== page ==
The night before my maternal grandmother died, I went to church and prayed. It was late, and no one was in the sanctuary. An eerie violet light drifted through the stained glass and I immediately felt a warm presence.
My arms were so exhausted they were limp. It has been a difficult year, working to ensure that my grandmother was "taken care of" as my grandfather would say, and stayed comfortably in her own home. Our family fixed meals. We told jokes. We dressed and bathed lovingly. We smiled and laughed. After all, my grandmother was a woman with an indomitable spirit. She was the one who would tell off a patronizing teacher, and reprimand a prejudice sales person with a wit so biting that it had to be saluted with a blush. Yet she looked tired.
I think she knew that no matter what we would never give up. There are some people who give up on their sick relatives easily. Quality of life means more for the caregiver than the cared for. I don't know if we can ever repay our parents for what they have done.
On my knees that night I prayed for God to give us strength to make it through the next week and to bless the woman who had given up everything for us. I went to bed weeping.
Later, in the still of sleep, I felt a warm presence. It filled me from the inside out, removed my tears, and quieted my soul.
A few hours later, crying quietly, my mother called me and told me the news. She had passed away in her sleep. When we went to the house we saw her, in her bed, curled like a small bird that had fallen too early from its nest. She was the last living of eight brothers and sisters, and survived my grandfather who died several years earlier.
I knew, right then, that the guard had changed. The family moved, and a new generation had taken up the mantle of our history. I suddenly became aware that I was really an adult.
I felt the same way when I heard that Rosa Parks and Coretta Scott King passed away. Except where I had the intimate memory of my grandmother, I feel detached from the memory of the movement.
We are the Denver that Toni Morrison writes of in Beloved. The Joshua generation. Born after something great has happened, and expected to complete what we did not begin.
I am the member of a generation who never heard the "I Have a Dream Speech" live. I participated in The March on Washington through the "Eyes on the Prize" series. I don't remember Huey Newton before his fall. The Vietnam War is a text in a history book. The Montgomery Boycott, the Birmingham bombings, are the subjects of objects--films, plays and books
Yet we are the generation that saw the aftermath of the cold war.
We watched the Berlin Wall fall. We watched the twin towers fall and prisons erected. Phones now travel, computers fit in our pockets and information superhighways laid. We saw televised police beatings.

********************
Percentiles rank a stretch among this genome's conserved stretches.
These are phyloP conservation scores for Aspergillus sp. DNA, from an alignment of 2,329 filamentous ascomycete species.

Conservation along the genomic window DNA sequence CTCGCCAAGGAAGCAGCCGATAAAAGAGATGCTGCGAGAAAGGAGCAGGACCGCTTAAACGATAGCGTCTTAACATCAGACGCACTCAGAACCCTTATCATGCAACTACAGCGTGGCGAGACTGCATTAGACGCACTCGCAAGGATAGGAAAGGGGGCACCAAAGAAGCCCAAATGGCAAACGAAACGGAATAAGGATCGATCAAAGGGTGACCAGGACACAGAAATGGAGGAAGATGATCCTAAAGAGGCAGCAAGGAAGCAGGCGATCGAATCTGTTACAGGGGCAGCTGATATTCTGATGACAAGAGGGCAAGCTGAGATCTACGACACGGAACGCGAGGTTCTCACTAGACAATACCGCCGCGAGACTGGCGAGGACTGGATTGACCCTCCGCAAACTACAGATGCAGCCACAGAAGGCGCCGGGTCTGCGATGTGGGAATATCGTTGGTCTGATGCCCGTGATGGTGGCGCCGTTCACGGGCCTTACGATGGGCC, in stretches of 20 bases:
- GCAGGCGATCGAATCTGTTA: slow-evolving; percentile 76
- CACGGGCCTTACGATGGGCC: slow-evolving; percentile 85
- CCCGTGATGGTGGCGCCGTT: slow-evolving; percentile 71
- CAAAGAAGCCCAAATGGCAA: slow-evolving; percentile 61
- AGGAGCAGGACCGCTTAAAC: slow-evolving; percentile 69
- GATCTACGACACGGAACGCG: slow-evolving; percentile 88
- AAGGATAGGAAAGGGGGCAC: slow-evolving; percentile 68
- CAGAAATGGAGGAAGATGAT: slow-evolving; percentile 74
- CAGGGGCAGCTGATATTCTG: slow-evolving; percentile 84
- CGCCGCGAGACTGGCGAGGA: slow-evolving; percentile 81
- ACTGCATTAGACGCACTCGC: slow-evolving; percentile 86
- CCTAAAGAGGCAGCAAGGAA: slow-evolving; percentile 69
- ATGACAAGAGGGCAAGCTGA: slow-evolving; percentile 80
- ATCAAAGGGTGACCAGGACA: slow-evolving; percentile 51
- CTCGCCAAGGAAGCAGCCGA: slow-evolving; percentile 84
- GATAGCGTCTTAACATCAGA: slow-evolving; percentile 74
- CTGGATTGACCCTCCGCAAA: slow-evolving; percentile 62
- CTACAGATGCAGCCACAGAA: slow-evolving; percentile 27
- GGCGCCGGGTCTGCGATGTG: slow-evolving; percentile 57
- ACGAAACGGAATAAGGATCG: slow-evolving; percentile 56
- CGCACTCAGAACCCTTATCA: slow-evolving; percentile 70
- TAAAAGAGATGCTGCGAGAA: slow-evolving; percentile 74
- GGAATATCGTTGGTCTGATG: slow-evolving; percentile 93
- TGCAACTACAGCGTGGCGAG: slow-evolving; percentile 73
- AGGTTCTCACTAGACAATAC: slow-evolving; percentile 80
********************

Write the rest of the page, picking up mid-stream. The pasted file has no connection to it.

Few of us ever owned a record.
We witnessed a continent stricken by a disease for which there is no cure.
We were the witnesses to the failed war on poverty, the rise of the new war on drugs, and the absolute war on terror.
We are a generation of an expanding middle class, and declining public participation.
We are the hip-hop generation. The generation of making the old seem new, and the new seem old.
We are a generation that has fought a civil war, with all the irony in that term, in our own cities.
We are the generation that likely will never live the American Dream of 2.5 kids and a dog. A generation living in the shadow of the great cause that is our past, looming over us, reminding us of how far we have traveled.
We are the generation that made color blindness popular, and race politics polemic-- and yet we still have not answered the challenge for which we are called.
Absent the benefit of retrospect, our hope is bittersweet. Many of us have been told mistakenly that we have arrived; the thought is as sobering as a brick.
If this is the promised land, what hope is there for change?
If our student activists seem overzealous today, it is only because sometime I think we are trying to recreate a past that is their legacy.
But Coretta, the keeper of the legacy, of a dream that we as a generation know nothing about, but understand the desire, is our grandmother. With her passing I believe that once again the guard has changed.
A new generation is being called to come forward and lead.
I know much about my grandmother’s sacrifices. There are many secrets I will never know. One thing is sure. I know that she loved me. I know that she would want me to take what she offered and pass it on.
Maybe this is the hope of a nation.